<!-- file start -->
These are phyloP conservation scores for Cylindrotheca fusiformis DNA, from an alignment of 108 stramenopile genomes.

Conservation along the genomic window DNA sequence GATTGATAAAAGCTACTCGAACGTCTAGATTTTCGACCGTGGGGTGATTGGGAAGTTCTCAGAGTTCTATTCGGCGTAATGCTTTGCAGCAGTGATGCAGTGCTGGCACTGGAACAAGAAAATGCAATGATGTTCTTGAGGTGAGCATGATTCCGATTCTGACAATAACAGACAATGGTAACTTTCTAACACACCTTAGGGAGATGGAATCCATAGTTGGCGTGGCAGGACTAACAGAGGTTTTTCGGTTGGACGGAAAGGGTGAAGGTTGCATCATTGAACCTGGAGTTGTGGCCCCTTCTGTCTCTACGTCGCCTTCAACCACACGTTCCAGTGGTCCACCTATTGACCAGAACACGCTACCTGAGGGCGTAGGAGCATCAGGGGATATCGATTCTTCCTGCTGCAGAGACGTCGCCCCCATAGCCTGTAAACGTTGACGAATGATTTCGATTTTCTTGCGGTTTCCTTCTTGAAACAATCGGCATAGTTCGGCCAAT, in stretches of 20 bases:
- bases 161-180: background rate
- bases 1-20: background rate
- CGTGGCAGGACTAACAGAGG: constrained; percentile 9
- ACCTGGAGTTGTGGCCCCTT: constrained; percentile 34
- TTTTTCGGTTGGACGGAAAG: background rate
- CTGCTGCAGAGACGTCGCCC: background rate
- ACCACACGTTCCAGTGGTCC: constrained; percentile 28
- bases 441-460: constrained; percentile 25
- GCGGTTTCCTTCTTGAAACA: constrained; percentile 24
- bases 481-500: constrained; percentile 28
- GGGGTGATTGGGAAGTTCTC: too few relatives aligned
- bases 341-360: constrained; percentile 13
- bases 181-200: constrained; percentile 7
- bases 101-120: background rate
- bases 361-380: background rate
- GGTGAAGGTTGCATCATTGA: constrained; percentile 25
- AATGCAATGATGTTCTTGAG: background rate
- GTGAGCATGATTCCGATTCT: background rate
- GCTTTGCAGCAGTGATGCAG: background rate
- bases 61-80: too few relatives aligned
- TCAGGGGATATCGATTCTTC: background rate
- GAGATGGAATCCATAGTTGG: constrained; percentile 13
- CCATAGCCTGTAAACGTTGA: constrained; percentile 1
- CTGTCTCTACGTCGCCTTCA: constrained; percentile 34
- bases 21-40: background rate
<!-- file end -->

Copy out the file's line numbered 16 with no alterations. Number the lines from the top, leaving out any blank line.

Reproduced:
- bases 101-120: background rate